“I know how to flip that switch to mean real quick.”
Upon first meeting, Lawrence County’s Gage Dutton could seem like your normal senior high school football player. A calm cool and collected individual that is determined to help his team have a successful season, just like a regular 17-year-old running back.
But don’t be fooled.
Dutton has a mean streak that he can flip on at the drop of a hat, and it’s that mean streak that could help him be a powerful running back that is a driving force for Lawrence County’s season in 2020.
But anybody can have a mean streak. It’s harnessing that streak to use on the gridiron that takes a special skill.
Finding control for that mean streak was something that didn’t always come easy for young Dutton, which led to his father Rich Dutton, who also happens to be the head football coach of the Red Devils, looking for ways to control it.
“I used to have a lot of anger issues,” the younger Dutton laughed. “So my dad wanted me to find some ways to get that anger out.”
He found it, and interestingly it would come in the form of a boxing ring.
“I had always wanted to try boxing so I was all for it. And I absolutely loved it.”
Boxing is known for being one of the most physically demanding sports you can possibly participate in. Dutton found that out first hand.
“I thought I was in shape until I got in there and went four rounds punching at gloves and bags,” he said. “It makes some of the stuff we do look easy.”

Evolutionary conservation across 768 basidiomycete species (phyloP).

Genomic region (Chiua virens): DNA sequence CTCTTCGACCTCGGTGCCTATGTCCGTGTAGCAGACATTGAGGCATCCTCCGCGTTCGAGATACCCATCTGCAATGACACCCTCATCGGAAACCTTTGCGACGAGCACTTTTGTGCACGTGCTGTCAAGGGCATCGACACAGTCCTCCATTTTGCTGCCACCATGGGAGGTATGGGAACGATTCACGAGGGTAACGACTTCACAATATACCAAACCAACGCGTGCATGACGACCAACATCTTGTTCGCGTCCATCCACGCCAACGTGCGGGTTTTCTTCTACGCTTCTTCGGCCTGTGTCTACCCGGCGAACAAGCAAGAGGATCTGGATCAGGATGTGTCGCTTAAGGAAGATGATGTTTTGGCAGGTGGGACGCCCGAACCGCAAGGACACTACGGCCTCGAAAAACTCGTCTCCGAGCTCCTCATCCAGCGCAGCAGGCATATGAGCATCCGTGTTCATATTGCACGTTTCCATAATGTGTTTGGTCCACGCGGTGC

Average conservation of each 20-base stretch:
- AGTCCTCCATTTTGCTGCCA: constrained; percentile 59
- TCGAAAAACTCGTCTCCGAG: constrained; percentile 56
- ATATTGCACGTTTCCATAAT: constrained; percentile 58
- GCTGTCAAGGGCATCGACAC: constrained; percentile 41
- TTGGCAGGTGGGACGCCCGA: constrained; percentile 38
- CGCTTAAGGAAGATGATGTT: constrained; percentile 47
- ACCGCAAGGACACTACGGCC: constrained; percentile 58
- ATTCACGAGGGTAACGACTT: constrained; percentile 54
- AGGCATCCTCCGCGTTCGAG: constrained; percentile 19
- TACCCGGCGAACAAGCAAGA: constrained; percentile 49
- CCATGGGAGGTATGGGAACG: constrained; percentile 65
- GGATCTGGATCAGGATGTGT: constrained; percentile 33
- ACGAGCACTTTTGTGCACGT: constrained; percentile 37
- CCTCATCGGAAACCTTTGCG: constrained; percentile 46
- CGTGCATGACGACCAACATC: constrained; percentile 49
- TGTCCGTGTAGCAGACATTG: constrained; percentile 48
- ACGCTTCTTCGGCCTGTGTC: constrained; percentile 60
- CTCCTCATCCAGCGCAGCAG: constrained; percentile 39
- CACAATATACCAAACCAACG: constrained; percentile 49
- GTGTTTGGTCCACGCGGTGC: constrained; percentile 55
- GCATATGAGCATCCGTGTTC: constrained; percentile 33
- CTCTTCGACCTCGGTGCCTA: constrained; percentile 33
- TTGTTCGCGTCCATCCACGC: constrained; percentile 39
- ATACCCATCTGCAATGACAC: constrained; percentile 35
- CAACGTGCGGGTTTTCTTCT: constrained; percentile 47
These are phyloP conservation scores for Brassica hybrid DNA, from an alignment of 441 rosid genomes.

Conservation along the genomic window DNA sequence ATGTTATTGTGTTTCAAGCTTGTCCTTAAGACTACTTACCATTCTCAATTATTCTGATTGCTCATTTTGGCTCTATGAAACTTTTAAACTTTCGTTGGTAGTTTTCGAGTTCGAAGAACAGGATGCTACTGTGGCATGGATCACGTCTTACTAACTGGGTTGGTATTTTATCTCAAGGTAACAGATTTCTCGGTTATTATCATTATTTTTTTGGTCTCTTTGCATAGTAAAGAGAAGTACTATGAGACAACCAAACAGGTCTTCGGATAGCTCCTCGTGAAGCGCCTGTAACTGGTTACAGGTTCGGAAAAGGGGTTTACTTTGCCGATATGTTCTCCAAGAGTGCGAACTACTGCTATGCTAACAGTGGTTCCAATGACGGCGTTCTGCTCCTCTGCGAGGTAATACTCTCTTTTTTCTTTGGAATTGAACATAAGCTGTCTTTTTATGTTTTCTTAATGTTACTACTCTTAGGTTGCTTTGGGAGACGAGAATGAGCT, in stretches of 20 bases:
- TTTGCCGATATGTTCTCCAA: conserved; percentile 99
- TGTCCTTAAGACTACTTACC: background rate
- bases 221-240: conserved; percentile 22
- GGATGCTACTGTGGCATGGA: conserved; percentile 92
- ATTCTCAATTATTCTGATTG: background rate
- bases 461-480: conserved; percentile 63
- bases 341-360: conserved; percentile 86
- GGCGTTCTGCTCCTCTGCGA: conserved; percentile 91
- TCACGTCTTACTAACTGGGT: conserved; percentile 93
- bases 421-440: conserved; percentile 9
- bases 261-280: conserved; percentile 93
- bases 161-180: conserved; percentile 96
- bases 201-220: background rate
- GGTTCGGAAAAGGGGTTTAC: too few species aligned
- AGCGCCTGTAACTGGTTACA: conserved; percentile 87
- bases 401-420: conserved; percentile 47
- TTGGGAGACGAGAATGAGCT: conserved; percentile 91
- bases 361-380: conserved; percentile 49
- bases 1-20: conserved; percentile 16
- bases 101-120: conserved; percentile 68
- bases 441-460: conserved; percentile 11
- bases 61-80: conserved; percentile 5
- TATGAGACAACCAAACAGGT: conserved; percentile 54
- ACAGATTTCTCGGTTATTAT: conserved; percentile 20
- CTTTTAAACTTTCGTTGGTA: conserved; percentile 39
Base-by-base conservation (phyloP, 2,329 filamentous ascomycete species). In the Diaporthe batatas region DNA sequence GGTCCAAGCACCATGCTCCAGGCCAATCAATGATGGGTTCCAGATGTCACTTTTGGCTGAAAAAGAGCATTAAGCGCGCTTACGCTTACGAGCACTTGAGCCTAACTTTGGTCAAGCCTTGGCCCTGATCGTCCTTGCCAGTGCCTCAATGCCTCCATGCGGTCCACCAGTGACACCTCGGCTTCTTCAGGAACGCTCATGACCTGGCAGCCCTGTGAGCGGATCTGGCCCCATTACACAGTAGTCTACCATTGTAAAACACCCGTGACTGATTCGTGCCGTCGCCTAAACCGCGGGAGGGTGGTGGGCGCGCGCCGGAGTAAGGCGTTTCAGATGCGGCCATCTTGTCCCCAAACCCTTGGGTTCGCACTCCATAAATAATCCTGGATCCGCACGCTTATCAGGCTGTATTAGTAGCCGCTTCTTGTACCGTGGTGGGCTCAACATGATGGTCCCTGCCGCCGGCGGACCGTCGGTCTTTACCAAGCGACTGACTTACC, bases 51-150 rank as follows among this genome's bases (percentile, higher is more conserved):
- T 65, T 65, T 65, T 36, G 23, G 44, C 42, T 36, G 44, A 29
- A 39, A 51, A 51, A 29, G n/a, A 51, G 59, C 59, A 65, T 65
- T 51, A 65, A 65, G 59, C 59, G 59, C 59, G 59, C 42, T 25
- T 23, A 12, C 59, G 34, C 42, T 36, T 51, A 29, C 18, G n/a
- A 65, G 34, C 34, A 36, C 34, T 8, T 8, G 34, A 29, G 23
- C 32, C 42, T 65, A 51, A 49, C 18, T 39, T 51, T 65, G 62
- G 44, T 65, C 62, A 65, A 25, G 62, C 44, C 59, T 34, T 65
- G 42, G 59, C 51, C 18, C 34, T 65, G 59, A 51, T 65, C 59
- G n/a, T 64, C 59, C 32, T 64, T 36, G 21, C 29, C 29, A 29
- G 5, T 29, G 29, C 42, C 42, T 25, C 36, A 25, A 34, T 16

Dutton started boxing spring of his sophomore year leading into his junior year which was the 2019 season. He quickly was able to unleash some of his pent up aggression, which was the goal. However, he also found it had some secondary benefits.
“My footwork from all the jumping rope and others drills instantly got better,” he said. “I could tell even during spring practices that I was quicker and moved better in the hole.”
But being a running back is more than just what you do when you have the ball. In fact, most would say what you do without it, i. e. blocking, is just as important.
You could see where having a boxing background would come in handy there.
“I never really thought about it before, but now that I do I realize how much it helped in that area,” he said. “You have to be good with your hands and it definitely helped turn mine into weapons.”
Lawrence County is coming off a disappointing 4-6 campaign, one that leaves a sour taste in the mouth of Dutton. With one season left, he’s ready to right the wrongs of last season.
“There’s no such thing as a good 4-6. It was a disappointing season,” he said. “Our running game hasn’t been what it needed to be lately. But I’ve worked on my speed, I feel faster than ever, and with our entire offensive line coming back I think we’re ready to change that.”
As for what the lessons of boxing has taught him, Dutton’s father Rich believes it has created a leader.
“When I watch him out there I see a kid that has grown and matured,” he said proudly. “I look at things he does and think that’s what we’ve needed. That’s the leader I knew he could be.”